- Data Collection
A Brimrose Free Space spectrometer was used to collect absorbance spectra of five samples containing additives. Each sample was placed in a large petri dish and leveled out. The instrument was tested and adjusted for maximum signal. 200 scans were collected for each reading and averaged into one spectrum. As the instrument was scanning, the petri dish was moved back and forth and around in circles to allow the instrument to scan the entire surface of the sample contained in the dish. The samples were kept at the objective distance of 40 mm. 5 spectra were taken for each sample for a total of 25 spectra. All raw spectral data was taken in reflectance mode with 2nm resolution. Wavelength range was between 1100nm and 2300nm. Spectra were processed into absorbance and first derivative and imported into Unscrambler for modeling.
Figure 2. Absorbance spectra of all 5 samples containing additives.
The spectra show clear peaks around 1200, 1400, and 1550 nm. The loading weights for the PCA analysis will confirm that these peaks can be used to distinguish between these 5 compounds and could also probably be used for quantitative analysis of additive level in these compounds.
Figure 3. Absorbance spectra of sample PPM 11174
Figure 4. Absorbance spectra of sample PPM11421E63
Figure 5. Absorbance spectra of sample PM 11025E4
Figure 6. Absorbance spectra of LDPE RESIN
Figure 7. Absorbance spectra of PP RESIN
2.Modeling and Regressions
PCA analysis was performed on the absorbance spectra using Unscrambler. PCA analysis was also performed on the first derivative spectra but the results were much better using the absorbance data. The PCA analysis shows that all 5 samples can be clearly distinguished from one another using the Brimrose spectrometer and that the information used to distinguish the samples from one another comes from the wavelength ranges where the spectral peaks occur.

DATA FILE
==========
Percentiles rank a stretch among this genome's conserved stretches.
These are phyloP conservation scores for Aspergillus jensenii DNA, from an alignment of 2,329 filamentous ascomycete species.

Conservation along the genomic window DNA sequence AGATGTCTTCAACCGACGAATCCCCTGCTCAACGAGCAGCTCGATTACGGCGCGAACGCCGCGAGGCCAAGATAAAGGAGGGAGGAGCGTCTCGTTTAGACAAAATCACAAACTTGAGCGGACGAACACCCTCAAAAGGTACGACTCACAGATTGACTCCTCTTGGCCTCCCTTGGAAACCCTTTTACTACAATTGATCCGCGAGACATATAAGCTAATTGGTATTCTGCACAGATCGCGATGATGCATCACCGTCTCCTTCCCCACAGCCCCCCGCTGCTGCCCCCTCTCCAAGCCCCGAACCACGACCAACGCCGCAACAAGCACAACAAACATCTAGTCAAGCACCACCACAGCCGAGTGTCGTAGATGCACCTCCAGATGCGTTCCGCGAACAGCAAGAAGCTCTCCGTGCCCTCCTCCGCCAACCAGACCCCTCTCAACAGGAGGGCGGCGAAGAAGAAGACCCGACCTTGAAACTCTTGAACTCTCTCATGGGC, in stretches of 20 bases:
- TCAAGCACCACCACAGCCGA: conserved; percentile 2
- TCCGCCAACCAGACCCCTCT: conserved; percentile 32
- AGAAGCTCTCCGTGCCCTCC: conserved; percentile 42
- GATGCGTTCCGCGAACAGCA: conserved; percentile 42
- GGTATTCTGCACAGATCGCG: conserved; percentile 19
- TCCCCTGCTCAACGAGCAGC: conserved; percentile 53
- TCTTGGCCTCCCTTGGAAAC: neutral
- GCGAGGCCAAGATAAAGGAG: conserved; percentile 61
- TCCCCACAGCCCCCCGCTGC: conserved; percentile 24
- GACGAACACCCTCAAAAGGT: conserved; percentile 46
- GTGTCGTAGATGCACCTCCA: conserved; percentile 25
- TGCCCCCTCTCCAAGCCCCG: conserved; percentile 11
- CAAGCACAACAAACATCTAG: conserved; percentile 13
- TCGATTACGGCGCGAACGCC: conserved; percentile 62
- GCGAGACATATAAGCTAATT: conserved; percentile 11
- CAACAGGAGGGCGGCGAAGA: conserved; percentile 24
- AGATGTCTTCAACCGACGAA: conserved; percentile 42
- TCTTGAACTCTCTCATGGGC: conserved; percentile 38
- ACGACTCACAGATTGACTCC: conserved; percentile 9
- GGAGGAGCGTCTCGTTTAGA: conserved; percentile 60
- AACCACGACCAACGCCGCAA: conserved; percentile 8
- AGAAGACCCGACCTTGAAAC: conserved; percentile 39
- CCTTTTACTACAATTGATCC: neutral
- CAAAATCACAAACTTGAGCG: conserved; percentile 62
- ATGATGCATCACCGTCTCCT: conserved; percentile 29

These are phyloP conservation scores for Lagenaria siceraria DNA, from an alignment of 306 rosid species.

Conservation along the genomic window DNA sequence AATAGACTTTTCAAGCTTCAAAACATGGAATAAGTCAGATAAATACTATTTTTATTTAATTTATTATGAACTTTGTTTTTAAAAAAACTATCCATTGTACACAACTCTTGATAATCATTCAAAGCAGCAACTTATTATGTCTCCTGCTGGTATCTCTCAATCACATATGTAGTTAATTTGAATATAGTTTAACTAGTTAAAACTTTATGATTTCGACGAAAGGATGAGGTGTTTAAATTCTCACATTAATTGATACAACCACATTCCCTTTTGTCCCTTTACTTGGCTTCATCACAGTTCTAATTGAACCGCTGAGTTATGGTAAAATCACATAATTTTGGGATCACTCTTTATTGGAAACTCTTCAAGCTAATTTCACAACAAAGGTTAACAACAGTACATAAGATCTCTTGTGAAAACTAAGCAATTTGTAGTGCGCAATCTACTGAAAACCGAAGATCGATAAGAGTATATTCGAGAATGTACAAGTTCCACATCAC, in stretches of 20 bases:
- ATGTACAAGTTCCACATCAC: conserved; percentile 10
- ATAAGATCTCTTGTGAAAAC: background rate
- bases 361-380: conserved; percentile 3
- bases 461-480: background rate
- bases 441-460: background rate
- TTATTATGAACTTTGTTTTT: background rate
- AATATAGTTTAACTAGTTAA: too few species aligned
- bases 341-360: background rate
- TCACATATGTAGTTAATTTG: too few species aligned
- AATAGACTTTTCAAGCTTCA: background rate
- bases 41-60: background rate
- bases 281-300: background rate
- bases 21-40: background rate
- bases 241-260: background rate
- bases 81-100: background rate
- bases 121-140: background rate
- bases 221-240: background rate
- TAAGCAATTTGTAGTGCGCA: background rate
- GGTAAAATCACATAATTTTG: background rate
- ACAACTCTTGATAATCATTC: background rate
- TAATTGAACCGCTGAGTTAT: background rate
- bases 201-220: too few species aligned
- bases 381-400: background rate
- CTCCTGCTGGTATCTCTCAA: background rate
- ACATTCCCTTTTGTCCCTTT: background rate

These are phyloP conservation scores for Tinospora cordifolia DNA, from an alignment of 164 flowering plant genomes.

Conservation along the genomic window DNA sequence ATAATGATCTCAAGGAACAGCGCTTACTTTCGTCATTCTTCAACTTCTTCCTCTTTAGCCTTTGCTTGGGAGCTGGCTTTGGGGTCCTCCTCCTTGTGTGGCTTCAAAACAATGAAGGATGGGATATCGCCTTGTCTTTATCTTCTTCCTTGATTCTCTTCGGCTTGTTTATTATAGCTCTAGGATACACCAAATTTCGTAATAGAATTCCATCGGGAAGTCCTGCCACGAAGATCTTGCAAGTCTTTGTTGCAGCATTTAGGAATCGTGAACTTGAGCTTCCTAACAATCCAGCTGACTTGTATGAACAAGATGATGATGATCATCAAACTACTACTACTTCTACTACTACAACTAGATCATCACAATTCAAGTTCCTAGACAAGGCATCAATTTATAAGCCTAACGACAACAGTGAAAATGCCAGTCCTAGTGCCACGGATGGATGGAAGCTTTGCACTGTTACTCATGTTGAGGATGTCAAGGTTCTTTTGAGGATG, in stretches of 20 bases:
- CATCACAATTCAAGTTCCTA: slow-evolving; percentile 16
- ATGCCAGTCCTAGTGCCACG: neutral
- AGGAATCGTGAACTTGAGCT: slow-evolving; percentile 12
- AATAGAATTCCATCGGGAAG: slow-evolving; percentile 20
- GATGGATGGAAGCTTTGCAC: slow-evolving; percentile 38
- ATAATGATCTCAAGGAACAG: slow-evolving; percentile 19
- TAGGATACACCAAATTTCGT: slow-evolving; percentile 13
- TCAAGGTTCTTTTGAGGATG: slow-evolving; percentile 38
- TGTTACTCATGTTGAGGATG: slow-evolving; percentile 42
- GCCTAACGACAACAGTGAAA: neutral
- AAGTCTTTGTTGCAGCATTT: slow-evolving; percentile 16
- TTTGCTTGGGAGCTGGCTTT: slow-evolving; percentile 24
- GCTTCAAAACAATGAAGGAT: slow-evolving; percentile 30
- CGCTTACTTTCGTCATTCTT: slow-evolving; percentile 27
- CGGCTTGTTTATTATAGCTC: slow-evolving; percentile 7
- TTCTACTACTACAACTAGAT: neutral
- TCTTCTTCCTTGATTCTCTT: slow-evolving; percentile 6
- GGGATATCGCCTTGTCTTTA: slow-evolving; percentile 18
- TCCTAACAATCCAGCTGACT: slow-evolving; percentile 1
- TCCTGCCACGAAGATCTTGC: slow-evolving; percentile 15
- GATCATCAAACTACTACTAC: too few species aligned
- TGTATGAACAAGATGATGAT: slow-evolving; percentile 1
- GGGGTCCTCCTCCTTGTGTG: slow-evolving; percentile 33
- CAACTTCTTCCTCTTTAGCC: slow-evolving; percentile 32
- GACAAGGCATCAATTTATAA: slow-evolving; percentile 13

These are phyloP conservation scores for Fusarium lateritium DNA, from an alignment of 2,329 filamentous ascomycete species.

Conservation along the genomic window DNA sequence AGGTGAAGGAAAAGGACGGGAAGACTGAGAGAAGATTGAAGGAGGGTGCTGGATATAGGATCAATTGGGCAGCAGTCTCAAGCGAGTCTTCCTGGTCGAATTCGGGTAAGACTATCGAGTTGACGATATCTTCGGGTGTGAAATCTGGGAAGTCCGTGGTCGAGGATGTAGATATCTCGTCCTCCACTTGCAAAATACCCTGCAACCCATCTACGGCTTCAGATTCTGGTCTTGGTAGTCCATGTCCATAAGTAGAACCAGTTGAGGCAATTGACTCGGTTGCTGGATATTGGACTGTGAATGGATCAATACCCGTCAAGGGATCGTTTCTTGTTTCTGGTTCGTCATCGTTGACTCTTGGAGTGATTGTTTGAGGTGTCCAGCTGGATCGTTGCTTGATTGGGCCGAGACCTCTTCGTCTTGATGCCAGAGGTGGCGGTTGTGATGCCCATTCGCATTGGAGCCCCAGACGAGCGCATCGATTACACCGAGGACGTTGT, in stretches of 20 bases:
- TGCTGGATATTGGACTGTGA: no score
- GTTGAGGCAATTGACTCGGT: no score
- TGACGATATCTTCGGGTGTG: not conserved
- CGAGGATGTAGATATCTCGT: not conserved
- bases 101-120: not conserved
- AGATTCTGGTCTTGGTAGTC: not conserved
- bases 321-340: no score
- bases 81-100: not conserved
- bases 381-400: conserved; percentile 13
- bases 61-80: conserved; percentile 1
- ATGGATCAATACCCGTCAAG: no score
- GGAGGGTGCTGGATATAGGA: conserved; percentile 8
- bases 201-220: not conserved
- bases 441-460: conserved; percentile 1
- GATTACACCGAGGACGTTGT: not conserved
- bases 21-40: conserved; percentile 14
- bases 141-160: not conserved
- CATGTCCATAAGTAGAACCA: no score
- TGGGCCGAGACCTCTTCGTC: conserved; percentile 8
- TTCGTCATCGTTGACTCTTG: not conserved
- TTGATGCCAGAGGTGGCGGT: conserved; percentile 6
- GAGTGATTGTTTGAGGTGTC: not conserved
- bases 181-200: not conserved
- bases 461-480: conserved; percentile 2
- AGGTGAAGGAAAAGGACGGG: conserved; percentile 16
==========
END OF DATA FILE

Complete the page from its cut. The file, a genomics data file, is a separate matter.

Figure 8. Scores plot for PCA analysis of all 5 sample sets.
Figure 9. X-Loading weights plot for PCA analysis of 5 samples.
The scores plot shown in Figure 8 shows that the Brimrose Free Space Luminar 2030 is able to distinguish between all 5 samples in this study. The 5 sets of data points are clearly separated from one another. Figure 9 shows that the information used for separating the samples using the spectra comes from the same wavelength ranges where the spectra peaks occur. Both the absorbance spectra and the loading weights have peaks around 1200, 1400, and 1550 nm. This is a good indication that these peaks contain the spectral information necessary to create a regression model that could quantify the amount of additive in the samples.
V. Conclusions and Recommendations
It is concluded that the Brimrose Free Space spectrometer can be used to qualitatively analyze the 5 samples used in this study. There are clear spectral differences that can be seen from looking at the spectra and the PCA analysis makes it even clearer that the five samples can be distinguished using spectral data. The fact that the PCA analysis takes its information from the same wavelengths where the spectral peaks occur indicates that these peaks can probably be used to quantify the amount of additive found in these samples. It is recommended that Brimrose receive quantities of the same samples with known different amounts of additives. Brimrose will conduct a similar study collecting spectral data and using the data for PLS1 analysis, which will show if it is feasible to set up a model to quantitatively analyze the amount of additives in the samples.